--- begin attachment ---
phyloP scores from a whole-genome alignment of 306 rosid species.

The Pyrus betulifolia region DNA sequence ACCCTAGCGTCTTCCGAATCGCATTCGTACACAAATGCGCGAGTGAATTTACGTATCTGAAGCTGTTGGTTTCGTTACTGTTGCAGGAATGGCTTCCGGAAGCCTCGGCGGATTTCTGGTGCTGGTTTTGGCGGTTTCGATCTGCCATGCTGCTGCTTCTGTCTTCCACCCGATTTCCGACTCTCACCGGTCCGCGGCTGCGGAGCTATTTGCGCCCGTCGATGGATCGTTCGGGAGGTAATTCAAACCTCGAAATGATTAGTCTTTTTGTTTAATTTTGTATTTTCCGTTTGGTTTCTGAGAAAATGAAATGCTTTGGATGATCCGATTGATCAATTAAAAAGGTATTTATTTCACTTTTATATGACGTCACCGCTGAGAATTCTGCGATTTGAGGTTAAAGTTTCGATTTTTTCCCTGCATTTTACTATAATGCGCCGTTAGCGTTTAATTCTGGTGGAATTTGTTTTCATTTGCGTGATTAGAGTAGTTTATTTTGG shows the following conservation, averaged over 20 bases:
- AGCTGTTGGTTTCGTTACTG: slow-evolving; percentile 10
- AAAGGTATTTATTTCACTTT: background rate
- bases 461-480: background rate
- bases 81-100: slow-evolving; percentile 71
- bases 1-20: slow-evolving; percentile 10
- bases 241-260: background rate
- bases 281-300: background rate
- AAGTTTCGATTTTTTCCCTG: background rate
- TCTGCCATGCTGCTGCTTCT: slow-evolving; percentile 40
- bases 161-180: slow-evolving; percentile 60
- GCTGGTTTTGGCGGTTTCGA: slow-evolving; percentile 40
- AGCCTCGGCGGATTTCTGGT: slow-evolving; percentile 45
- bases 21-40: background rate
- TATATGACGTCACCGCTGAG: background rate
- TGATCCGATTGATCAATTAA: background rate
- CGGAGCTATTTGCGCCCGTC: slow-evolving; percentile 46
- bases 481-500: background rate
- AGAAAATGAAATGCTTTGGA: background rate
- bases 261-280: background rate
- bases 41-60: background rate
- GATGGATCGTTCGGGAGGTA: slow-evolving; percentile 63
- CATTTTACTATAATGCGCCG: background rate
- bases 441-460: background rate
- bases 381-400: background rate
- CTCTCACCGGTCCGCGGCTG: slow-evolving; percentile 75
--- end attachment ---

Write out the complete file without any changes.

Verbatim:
phyloP scores from a whole-genome alignment of 306 rosid species.

The Pyrus betulifolia region DNA sequence ACCCTAGCGTCTTCCGAATCGCATTCGTACACAAATGCGCGAGTGAATTTACGTATCTGAAGCTGTTGGTTTCGTTACTGTTGCAGGAATGGCTTCCGGAAGCCTCGGCGGATTTCTGGTGCTGGTTTTGGCGGTTTCGATCTGCCATGCTGCTGCTTCTGTCTTCCACCCGATTTCCGACTCTCACCGGTCCGCGGCTGCGGAGCTATTTGCGCCCGTCGATGGATCGTTCGGGAGGTAATTCAAACCTCGAAATGATTAGTCTTTTTGTTTAATTTTGTATTTTCCGTTTGGTTTCTGAGAAAATGAAATGCTTTGGATGATCCGATTGATCAATTAAAAAGGTATTTATTTCACTTTTATATGACGTCACCGCTGAGAATTCTGCGATTTGAGGTTAAAGTTTCGATTTTTTCCCTGCATTTTACTATAATGCGCCGTTAGCGTTTAATTCTGGTGGAATTTGTTTTCATTTGCGTGATTAGAGTAGTTTATTTTGG shows the following conservation, averaged over 20 bases:
- AGCTGTTGGTTTCGTTACTG: slow-evolving; percentile 10
- AAAGGTATTTATTTCACTTT: background rate
- bases 461-480: background rate
- bases 81-100: slow-evolving; percentile 71
- bases 1-20: slow-evolving; percentile 10
- bases 241-260: background rate
- bases 281-300: background rate
- AAGTTTCGATTTTTTCCCTG: background rate
- TCTGCCATGCTGCTGCTTCT: slow-evolving; percentile 40
- bases 161-180: slow-evolving; percentile 60
- GCTGGTTTTGGCGGTTTCGA: slow-evolving; percentile 40
- AGCCTCGGCGGATTTCTGGT: slow-evolving; percentile 45
- bases 21-40: background rate
- TATATGACGTCACCGCTGAG: background rate
- TGATCCGATTGATCAATTAA: background rate
- CGGAGCTATTTGCGCCCGTC: slow-evolving; percentile 46
- bases 481-500: background rate
- AGAAAATGAAATGCTTTGGA: background rate
- bases 261-280: background rate
- bases 41-60: background rate
- GATGGATCGTTCGGGAGGTA: slow-evolving; percentile 63
- CATTTTACTATAATGCGCCG: background rate
- bases 441-460: background rate
- bases 381-400: background rate
- CTCTCACCGGTCCGCGGCTG: slow-evolving; percentile 75